The man who set up a website that reveals the age, identity, home address of purported “snitches” or police informants across the GTA says he only targets non-violent “career” criminals and does not advocate violence or vigilantism against them.

Adam Louie says he set up the website, "Golden Snitches," in order to protect people from becoming ensnared by known police informants who he says are themselves involved in criminal activity.

“In the last two years, I’ve had hundreds of profiles up, but I won’t approve them until I get proof,” Louie said.

The website contains profiles with portrait images, approximate ages, whereabouts and often descriptions containing wild allegations of criminal behaviour, often concerning the sale of drugs and informing on drug buyers to police.

Louie says when someone submits a profile to be posted, he speaks to them, speaks to people possibly incarcerated as a result of the allegation, as well as their lawyers.

He also requests the disclosure of the allegations against them, which contains all of the evidence a crown expects to use against them at trial, which can include the identities of witnesses. That constitutes the proof he says he needs to publish witnesses’ identities online.

“Everything that is said about these people in the website is true,” Louie said.

In most criminal proceedings, information that would identify a confidential police informant is kept sealed, suggesting the “snitches” identified on Louie’s website are considered witnesses to crimes.

The site’s arrival has concerned privacy experts, and the former commissioner of the OPP Chris Lewis says the website itself meddles with the judicial process and could pose a safety risk.

“I hope the crown and the (attorney general) and the police are looking at this as an obstruction of justice of some sort,” Lewis said.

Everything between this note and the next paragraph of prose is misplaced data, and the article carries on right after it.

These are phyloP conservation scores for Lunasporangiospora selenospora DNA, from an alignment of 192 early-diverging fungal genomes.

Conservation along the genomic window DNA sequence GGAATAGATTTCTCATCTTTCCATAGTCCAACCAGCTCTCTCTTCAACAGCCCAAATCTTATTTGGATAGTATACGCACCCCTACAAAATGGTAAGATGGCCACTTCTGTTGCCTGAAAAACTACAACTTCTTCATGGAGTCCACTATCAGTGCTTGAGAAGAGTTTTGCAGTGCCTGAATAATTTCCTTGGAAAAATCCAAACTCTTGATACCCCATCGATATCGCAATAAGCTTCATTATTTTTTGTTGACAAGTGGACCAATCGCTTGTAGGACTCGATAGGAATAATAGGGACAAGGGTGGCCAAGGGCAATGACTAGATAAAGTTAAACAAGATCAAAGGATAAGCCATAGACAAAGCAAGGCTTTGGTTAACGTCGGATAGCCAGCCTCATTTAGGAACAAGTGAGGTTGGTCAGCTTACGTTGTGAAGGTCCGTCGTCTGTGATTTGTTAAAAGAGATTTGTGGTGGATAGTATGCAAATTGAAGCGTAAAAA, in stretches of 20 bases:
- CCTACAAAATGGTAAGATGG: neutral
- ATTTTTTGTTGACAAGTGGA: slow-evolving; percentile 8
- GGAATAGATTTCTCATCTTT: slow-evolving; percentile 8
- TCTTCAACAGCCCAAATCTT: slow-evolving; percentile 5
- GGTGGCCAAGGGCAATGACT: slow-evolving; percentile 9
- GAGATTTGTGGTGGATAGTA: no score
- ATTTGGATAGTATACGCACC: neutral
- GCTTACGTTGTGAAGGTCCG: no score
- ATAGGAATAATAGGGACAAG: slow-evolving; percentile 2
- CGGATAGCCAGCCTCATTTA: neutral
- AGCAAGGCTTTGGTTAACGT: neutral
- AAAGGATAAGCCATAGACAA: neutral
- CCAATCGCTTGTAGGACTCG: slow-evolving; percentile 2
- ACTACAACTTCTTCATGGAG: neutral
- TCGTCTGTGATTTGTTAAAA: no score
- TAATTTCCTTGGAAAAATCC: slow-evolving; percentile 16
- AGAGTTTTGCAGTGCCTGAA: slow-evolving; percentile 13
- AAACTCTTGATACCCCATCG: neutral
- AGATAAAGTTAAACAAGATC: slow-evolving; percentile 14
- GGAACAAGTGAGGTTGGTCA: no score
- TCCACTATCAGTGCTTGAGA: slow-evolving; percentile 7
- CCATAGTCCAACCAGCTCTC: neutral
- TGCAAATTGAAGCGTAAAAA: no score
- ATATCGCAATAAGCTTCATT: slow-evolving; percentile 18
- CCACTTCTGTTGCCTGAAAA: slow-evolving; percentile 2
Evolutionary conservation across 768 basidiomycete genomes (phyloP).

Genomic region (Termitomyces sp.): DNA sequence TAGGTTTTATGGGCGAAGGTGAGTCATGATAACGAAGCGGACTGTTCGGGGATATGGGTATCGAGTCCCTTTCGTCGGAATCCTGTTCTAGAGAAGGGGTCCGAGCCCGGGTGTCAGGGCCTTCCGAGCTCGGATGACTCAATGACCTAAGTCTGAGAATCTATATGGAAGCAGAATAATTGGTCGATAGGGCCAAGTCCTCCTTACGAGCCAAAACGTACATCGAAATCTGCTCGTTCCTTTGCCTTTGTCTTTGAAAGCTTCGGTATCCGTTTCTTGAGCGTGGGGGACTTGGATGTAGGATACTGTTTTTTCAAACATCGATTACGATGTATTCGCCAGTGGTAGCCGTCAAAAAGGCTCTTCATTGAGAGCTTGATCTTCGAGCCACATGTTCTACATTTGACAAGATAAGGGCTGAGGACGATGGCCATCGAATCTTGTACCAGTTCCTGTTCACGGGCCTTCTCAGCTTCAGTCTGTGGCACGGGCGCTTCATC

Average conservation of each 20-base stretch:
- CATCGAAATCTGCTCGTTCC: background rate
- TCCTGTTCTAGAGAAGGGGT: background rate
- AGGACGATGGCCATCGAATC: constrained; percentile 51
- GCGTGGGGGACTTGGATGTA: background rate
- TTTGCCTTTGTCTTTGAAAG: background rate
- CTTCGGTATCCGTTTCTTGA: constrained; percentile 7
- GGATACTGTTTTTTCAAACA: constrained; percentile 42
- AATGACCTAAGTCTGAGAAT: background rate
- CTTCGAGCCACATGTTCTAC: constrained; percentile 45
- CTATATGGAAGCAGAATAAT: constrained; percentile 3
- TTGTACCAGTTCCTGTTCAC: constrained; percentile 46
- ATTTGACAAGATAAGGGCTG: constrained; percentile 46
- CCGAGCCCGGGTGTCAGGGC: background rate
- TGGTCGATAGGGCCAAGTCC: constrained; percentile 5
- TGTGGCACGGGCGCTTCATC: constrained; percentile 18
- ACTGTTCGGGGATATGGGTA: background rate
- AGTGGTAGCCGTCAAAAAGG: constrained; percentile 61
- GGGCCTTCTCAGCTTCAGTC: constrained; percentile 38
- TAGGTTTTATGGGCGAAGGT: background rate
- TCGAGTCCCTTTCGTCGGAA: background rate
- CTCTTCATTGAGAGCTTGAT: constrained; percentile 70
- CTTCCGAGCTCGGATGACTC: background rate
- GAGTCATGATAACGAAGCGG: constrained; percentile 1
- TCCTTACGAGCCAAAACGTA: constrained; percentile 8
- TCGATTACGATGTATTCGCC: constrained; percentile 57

He said that even if Louie’s site doesn’t advocate violence, it could serve as a guidebook for those seeking to harm informants.

“There’s people out there who will assault people they don’t even know, let alone a suspect snitch. This flies in the face of all of that.

Louie responded that he only publishes profiles of informants involved in non-violent crimes such as drugs or property crimes.

And he says the site is meant to guide people away from getting involved with the people whose names are published. He said the site targets people he called “career criminals.”

“The only reason they’re not doing hard time — 10 years or more — for the crimes they have committed is because they are informants. The safety of the community is at risk when informants can do whatever they want.”

On its “snitch list,” on Friday, the website listed more than 20 people. While some profiles suggested the author had read and reviewed disclosure concerning the subject, none of the allegations made against the person in each profile can be independently verified.

“He snitches out his own friends,” one profile reads.

“He will sell you stuff and call the cops and say you stole it just so he can get high off meth,” another profile states.

Louie says a few people named on the website have called to have their profile removed. Some have even threatened to kill him.

“I speak very nicely and professionally to anyone who calls, but unfortunately the phone calls I’ve gotten have been pretty threatening.”

He said some have threatened to commence legal action against him, but none have actually followed through to date.

Toronto police spokesperson Meaghan Gray said the service is aware of the website.

“I can’t comment on its legitimacy but there is an ongoing investigation and we are aware of its existence.”

Louie said the site represents a public service and is not meant to bring harm to anyone.

“If something happened to someone and they believed it was because of the website I would feel terrible. If I was promoting violence (against) informants that would be wrong.”